We were able to issue over 600 million in tax cuts, which I was really proud of. It’s a historic budget. Increasing the earned income tax credit so that our low income, our working poor families are seeing some relief. Making sure that we’re looking at our senior population — we were going to have an exemption on pension and annuities taxes. That wasn’t supposed to take place until 2025.
We were able to speed that up. So we’ll be able to take that exemption for this tax year. Increasing the property tax, the child tax rebate obviously will be a huge help for families across the state. And other things like the cap on the car tax. So those were all aimed at helping provide relief to Connecticut residents — not only here in the 12th district, but really across the state.
CTEx: I know you also passed the Clean Air Act this year in the state legislature. Is there more that you would like to see done?
COHEN: I obviously am in the camp of we need to go further.
We need to be providing relief to not only our environment, but to our resident’s pocketbooks, ensuring that we can drive energy prices down in an age when we have the technologies available to have more renewables across the board.
But I am incredibly proud of what we were able to do with Connecticut’s Clean Air Act. We had this opportunity like we had never had before in the infrastructure dollars that were coming to us from the federal government. And so for the first time ever, we had these large amounts of money that were able to be used for electric charging infrastructure, the electrification of vehicles, things of that nature.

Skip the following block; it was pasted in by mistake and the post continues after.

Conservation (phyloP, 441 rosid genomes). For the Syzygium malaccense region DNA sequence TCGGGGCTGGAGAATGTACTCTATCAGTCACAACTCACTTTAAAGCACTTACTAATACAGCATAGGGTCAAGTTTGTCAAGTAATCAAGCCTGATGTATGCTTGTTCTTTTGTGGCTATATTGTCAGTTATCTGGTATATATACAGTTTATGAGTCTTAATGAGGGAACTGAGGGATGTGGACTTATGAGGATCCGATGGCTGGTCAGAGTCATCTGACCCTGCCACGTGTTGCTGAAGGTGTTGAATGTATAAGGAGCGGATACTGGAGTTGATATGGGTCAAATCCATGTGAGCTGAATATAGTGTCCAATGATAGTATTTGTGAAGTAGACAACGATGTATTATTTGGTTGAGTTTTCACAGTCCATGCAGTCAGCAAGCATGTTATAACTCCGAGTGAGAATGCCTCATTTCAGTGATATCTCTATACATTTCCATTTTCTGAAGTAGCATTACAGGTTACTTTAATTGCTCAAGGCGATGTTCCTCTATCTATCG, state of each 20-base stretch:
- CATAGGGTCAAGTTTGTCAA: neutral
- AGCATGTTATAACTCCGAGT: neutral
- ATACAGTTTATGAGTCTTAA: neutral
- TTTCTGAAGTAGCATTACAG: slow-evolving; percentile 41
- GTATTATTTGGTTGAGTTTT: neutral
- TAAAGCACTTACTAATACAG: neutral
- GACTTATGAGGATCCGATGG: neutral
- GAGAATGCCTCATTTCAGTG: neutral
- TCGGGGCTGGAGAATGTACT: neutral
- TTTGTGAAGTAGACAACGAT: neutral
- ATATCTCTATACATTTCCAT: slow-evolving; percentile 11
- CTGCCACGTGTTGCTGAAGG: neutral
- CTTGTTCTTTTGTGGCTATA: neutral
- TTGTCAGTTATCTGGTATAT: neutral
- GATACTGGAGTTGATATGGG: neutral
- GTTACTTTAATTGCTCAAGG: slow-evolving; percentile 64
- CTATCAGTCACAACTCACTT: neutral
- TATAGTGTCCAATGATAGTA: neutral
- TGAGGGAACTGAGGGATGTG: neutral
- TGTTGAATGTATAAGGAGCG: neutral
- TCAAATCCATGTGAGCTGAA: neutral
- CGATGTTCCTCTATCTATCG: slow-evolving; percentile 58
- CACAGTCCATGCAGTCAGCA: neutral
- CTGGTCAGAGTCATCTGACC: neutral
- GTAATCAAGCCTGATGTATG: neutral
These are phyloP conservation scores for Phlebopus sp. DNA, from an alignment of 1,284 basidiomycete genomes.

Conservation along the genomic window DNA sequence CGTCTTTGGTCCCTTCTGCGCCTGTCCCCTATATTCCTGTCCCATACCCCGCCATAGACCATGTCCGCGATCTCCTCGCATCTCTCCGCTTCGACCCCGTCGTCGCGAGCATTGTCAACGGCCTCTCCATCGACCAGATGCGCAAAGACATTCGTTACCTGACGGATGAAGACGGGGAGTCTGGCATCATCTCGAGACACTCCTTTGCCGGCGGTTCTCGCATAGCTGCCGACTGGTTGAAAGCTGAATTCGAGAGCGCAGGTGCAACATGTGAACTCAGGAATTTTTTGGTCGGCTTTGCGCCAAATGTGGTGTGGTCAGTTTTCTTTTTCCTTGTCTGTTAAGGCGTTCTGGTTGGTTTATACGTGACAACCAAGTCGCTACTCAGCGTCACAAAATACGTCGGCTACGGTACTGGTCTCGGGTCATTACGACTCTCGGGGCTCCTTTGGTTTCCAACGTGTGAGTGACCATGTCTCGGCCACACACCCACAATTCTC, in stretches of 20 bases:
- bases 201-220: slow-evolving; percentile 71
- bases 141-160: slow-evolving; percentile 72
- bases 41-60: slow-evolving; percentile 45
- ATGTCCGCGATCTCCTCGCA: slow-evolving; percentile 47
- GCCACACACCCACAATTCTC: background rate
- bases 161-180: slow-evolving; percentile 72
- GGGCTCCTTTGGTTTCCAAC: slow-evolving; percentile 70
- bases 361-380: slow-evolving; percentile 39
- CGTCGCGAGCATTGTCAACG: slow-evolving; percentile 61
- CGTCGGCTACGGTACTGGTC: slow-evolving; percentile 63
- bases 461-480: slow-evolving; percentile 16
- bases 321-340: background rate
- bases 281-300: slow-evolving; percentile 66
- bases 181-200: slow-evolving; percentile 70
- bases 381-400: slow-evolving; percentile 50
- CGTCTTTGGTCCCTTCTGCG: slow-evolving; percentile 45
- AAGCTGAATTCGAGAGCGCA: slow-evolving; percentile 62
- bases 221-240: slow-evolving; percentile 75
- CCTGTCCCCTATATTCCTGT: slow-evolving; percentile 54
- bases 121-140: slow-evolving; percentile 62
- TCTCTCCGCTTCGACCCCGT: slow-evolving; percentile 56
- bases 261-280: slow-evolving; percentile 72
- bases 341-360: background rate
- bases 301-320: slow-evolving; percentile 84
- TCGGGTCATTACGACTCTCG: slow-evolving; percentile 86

We really were able to accelerate the use of electric vehicles across the state, making sure that Connecticut state vehicles are also electric. Expanding EV charging infrastructure, which, we’ve heard time and time again, people have range anxiety when it comes to buying electric vehicles. We also hear that electric vehicles are too expensive and now we’re seeing more and more manufacturers coming online, producing affordable electric vehicles. We want to make sure we’re making them even more affordable by expanding the rebate programs and including e-bikes too, which was another important initiative.
We kept hearing from folks, particularly in urban areas, but also people who were going longer stretches but wanting a little bit of a boost on those bikes — but the electric bikes can be expensive. And so providing rebates on electric bikes is another means of more affordable and accessible transportation.
And then of course, school buses and city buses, and working towards providing business incentives on medium and heavy-duty vehicles for businesses that choose to electrify. Because I have heard from several businesses, in district and out, who are looking for options for their businesses in order to be more environmentally friendly, but really to improve their costs long-term.
So, especially in light of gas prices right now, I’m proud of what we were able to get done.
CTEx: What are your key goals and priorities for improving the educational outcomes for the students in Connecticut going forward?
COHEN: We worked a lot on mental health this session, because we saw an incredible need of school-aged children in particular needing access to services for mental and behavioral health. That’s been the focus. Making sure that we are addressing special needs in education, improving access to early childhood education has been a priority of mine. We do know from studies that having access to early childhood education improves outcomes later in life.
And so it just sort of sets up that track for kids to improve outcomes, not only with respect to elementary education and middle education, but higher education as well. And so making sure that we have funding available for that improved access was key.